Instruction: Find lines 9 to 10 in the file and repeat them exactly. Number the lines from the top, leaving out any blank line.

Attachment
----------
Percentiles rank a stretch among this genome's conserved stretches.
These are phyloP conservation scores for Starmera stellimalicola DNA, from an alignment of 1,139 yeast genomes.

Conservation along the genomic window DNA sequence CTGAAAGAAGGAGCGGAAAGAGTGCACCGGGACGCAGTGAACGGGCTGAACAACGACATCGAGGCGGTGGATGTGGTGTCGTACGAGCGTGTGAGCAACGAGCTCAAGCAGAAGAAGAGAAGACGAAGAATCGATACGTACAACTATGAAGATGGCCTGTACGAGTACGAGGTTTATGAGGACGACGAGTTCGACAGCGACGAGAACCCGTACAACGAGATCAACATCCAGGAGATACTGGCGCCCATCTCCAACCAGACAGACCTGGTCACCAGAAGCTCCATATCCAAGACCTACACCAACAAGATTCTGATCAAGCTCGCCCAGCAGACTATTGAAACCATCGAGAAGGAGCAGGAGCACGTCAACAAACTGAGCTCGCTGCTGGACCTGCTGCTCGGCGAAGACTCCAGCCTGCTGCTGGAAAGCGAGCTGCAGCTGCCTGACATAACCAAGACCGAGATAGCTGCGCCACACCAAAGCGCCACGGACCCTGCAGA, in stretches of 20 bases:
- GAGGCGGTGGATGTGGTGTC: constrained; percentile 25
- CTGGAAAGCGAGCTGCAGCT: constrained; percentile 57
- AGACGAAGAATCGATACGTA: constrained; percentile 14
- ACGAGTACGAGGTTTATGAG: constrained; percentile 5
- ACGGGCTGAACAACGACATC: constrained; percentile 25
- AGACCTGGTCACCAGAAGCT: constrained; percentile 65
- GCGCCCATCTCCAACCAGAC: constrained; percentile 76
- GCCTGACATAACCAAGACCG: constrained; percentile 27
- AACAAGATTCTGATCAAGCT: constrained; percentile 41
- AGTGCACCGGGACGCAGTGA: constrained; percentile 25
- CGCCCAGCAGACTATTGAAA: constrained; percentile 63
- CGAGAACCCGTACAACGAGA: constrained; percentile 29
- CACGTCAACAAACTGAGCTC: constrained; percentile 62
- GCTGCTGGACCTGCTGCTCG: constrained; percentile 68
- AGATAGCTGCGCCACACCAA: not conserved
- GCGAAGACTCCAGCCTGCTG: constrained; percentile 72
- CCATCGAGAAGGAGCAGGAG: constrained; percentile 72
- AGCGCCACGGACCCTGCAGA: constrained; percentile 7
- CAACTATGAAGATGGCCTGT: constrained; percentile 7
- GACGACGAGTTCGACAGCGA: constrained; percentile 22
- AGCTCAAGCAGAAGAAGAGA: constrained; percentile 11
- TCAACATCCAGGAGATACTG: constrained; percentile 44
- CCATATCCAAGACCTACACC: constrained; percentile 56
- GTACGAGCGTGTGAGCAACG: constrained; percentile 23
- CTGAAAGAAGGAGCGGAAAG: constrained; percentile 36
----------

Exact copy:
- AGACCTGGTCACCAGAAGCT: constrained; percentile 65
- GCGCCCATCTCCAACCAGAC: constrained; percentile 76